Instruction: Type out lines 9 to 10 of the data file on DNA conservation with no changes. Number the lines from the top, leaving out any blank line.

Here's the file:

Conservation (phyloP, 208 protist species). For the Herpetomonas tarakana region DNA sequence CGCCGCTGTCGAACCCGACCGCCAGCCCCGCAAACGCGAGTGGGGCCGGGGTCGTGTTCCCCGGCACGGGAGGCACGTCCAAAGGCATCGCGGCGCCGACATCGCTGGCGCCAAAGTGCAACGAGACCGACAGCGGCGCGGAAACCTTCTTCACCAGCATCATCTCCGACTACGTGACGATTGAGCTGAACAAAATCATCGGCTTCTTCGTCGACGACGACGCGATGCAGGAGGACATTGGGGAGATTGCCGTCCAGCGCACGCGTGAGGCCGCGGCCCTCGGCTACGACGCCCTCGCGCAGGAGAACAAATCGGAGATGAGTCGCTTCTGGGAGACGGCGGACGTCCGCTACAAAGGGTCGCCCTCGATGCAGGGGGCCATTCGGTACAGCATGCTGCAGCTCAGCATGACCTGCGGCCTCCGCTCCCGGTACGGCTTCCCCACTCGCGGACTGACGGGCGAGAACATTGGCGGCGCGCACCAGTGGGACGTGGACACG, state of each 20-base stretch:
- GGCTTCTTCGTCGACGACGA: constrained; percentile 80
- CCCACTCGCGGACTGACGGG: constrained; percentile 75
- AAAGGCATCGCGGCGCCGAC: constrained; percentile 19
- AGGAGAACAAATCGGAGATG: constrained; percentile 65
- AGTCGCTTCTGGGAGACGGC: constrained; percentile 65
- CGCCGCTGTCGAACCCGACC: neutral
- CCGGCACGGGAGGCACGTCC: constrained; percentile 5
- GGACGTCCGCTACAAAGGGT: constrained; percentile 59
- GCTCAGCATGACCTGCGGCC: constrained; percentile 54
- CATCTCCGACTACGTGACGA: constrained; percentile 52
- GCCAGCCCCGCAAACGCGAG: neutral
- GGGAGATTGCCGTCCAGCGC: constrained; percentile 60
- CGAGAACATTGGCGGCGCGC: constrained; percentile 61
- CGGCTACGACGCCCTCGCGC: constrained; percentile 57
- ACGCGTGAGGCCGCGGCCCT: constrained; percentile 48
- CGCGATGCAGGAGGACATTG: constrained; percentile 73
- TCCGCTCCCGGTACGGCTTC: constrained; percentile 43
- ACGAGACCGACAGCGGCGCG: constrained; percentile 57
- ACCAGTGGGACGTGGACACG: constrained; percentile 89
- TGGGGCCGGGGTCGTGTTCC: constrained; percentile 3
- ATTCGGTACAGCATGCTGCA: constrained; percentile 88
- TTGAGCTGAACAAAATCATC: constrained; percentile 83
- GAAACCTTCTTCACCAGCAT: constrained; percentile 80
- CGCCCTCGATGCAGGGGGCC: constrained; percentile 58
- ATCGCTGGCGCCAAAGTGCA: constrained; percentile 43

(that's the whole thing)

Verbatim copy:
- GGACGTCCGCTACAAAGGGT: constrained; percentile 59
- GCTCAGCATGACCTGCGGCC: constrained; percentile 54